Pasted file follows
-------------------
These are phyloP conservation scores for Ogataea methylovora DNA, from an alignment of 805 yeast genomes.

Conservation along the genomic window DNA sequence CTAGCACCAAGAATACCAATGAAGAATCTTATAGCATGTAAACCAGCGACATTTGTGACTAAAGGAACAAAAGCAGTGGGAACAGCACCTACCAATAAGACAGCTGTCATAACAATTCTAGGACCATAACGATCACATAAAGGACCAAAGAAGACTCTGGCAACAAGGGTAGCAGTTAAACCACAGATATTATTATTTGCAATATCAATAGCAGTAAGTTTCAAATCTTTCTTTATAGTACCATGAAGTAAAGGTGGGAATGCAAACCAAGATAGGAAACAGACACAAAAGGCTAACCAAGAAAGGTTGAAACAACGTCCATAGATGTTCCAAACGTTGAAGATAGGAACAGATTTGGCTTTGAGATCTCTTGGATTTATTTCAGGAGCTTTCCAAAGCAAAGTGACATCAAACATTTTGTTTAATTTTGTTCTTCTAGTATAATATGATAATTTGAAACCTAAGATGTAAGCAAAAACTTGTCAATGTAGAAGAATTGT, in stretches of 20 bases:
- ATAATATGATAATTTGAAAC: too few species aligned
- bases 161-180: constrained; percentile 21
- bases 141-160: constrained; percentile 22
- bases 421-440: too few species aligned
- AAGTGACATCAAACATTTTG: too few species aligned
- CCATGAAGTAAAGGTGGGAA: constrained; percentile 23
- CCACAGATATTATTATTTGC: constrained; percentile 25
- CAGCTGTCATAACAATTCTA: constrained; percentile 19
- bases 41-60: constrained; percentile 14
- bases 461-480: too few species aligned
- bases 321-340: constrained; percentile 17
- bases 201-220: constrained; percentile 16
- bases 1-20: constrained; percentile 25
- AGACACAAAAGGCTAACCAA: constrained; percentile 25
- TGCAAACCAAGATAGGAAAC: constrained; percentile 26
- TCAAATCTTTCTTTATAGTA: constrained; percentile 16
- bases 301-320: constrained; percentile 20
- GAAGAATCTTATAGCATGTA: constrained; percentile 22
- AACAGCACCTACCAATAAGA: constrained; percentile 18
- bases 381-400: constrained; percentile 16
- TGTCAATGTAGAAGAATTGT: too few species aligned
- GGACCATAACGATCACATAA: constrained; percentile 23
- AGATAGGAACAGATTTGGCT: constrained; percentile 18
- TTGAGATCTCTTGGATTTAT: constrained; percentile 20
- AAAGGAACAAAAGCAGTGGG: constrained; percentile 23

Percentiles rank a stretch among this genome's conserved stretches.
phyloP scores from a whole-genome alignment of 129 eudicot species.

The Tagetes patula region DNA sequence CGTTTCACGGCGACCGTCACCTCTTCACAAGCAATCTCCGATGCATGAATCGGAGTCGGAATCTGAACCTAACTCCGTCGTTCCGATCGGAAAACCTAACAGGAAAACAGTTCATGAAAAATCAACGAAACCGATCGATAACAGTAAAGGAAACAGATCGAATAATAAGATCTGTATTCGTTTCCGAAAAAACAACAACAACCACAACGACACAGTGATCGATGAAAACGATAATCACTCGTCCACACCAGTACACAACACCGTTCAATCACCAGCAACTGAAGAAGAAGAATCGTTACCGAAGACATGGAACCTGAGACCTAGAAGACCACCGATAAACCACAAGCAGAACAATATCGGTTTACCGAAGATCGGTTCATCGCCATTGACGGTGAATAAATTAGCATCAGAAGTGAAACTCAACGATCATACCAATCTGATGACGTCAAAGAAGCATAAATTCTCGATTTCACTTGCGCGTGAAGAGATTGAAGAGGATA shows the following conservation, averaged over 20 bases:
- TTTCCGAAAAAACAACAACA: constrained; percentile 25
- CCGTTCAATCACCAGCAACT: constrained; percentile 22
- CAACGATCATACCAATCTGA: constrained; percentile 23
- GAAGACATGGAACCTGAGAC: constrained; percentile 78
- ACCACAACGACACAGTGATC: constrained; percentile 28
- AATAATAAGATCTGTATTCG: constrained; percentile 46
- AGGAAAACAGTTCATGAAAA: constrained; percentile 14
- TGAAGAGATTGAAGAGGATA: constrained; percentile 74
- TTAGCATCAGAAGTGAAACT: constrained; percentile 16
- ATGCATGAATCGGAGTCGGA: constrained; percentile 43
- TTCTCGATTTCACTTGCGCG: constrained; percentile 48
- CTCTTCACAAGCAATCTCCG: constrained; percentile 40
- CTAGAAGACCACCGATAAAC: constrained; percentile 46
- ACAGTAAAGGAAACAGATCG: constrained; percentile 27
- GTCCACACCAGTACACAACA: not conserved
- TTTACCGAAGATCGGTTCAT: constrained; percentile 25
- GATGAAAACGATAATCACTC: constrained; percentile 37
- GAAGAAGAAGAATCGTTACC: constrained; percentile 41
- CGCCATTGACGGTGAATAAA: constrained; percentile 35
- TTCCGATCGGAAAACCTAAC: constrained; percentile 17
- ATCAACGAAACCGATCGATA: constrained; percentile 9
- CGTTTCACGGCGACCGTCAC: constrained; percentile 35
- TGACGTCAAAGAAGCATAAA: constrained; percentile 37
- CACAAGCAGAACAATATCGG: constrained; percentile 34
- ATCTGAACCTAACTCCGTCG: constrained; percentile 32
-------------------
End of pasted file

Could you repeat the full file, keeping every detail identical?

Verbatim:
These are phyloP conservation scores for Ogataea methylovora DNA, from an alignment of 805 yeast genomes.

Conservation along the genomic window DNA sequence CTAGCACCAAGAATACCAATGAAGAATCTTATAGCATGTAAACCAGCGACATTTGTGACTAAAGGAACAAAAGCAGTGGGAACAGCACCTACCAATAAGACAGCTGTCATAACAATTCTAGGACCATAACGATCACATAAAGGACCAAAGAAGACTCTGGCAACAAGGGTAGCAGTTAAACCACAGATATTATTATTTGCAATATCAATAGCAGTAAGTTTCAAATCTTTCTTTATAGTACCATGAAGTAAAGGTGGGAATGCAAACCAAGATAGGAAACAGACACAAAAGGCTAACCAAGAAAGGTTGAAACAACGTCCATAGATGTTCCAAACGTTGAAGATAGGAACAGATTTGGCTTTGAGATCTCTTGGATTTATTTCAGGAGCTTTCCAAAGCAAAGTGACATCAAACATTTTGTTTAATTTTGTTCTTCTAGTATAATATGATAATTTGAAACCTAAGATGTAAGCAAAAACTTGTCAATGTAGAAGAATTGT, in stretches of 20 bases:
- ATAATATGATAATTTGAAAC: too few species aligned
- bases 161-180: constrained; percentile 21
- bases 141-160: constrained; percentile 22
- bases 421-440: too few species aligned
- AAGTGACATCAAACATTTTG: too few species aligned
- CCATGAAGTAAAGGTGGGAA: constrained; percentile 23
- CCACAGATATTATTATTTGC: constrained; percentile 25
- CAGCTGTCATAACAATTCTA: constrained; percentile 19
- bases 41-60: constrained; percentile 14
- bases 461-480: too few species aligned
- bases 321-340: constrained; percentile 17
- bases 201-220: constrained; percentile 16
- bases 1-20: constrained; percentile 25
- AGACACAAAAGGCTAACCAA: constrained; percentile 25
- TGCAAACCAAGATAGGAAAC: constrained; percentile 26
- TCAAATCTTTCTTTATAGTA: constrained; percentile 16
- bases 301-320: constrained; percentile 20
- GAAGAATCTTATAGCATGTA: constrained; percentile 22
- AACAGCACCTACCAATAAGA: constrained; percentile 18
- bases 381-400: constrained; percentile 16
- TGTCAATGTAGAAGAATTGT: too few species aligned
- GGACCATAACGATCACATAA: constrained; percentile 23
- AGATAGGAACAGATTTGGCT: constrained; percentile 18
- TTGAGATCTCTTGGATTTAT: constrained; percentile 20
- AAAGGAACAAAAGCAGTGGG: constrained; percentile 23

Percentiles rank a stretch among this genome's conserved stretches.
phyloP scores from a whole-genome alignment of 129 eudicot species.

The Tagetes patula region DNA sequence CGTTTCACGGCGACCGTCACCTCTTCACAAGCAATCTCCGATGCATGAATCGGAGTCGGAATCTGAACCTAACTCCGTCGTTCCGATCGGAAAACCTAACAGGAAAACAGTTCATGAAAAATCAACGAAACCGATCGATAACAGTAAAGGAAACAGATCGAATAATAAGATCTGTATTCGTTTCCGAAAAAACAACAACAACCACAACGACACAGTGATCGATGAAAACGATAATCACTCGTCCACACCAGTACACAACACCGTTCAATCACCAGCAACTGAAGAAGAAGAATCGTTACCGAAGACATGGAACCTGAGACCTAGAAGACCACCGATAAACCACAAGCAGAACAATATCGGTTTACCGAAGATCGGTTCATCGCCATTGACGGTGAATAAATTAGCATCAGAAGTGAAACTCAACGATCATACCAATCTGATGACGTCAAAGAAGCATAAATTCTCGATTTCACTTGCGCGTGAAGAGATTGAAGAGGATA shows the following conservation, averaged over 20 bases:
- TTTCCGAAAAAACAACAACA: constrained; percentile 25
- CCGTTCAATCACCAGCAACT: constrained; percentile 22
- CAACGATCATACCAATCTGA: constrained; percentile 23
- GAAGACATGGAACCTGAGAC: constrained; percentile 78
- ACCACAACGACACAGTGATC: constrained; percentile 28
- AATAATAAGATCTGTATTCG: constrained; percentile 46
- AGGAAAACAGTTCATGAAAA: constrained; percentile 14
- TGAAGAGATTGAAGAGGATA: constrained; percentile 74
- TTAGCATCAGAAGTGAAACT: constrained; percentile 16
- ATGCATGAATCGGAGTCGGA: constrained; percentile 43
- TTCTCGATTTCACTTGCGCG: constrained; percentile 48
- CTCTTCACAAGCAATCTCCG: constrained; percentile 40
- CTAGAAGACCACCGATAAAC: constrained; percentile 46
- ACAGTAAAGGAAACAGATCG: constrained; percentile 27
- GTCCACACCAGTACACAACA: not conserved
- TTTACCGAAGATCGGTTCAT: constrained; percentile 25
- GATGAAAACGATAATCACTC: constrained; percentile 37
- GAAGAAGAAGAATCGTTACC: constrained; percentile 41
- CGCCATTGACGGTGAATAAA: constrained; percentile 35
- TTCCGATCGGAAAACCTAAC: constrained; percentile 17
- ATCAACGAAACCGATCGATA: constrained; percentile 9
- CGTTTCACGGCGACCGTCAC: constrained; percentile 35
- TGACGTCAAAGAAGCATAAA: constrained; percentile 37
- CACAAGCAGAACAATATCGG: constrained; percentile 34
- ATCTGAACCTAACTCCGTCG: constrained; percentile 32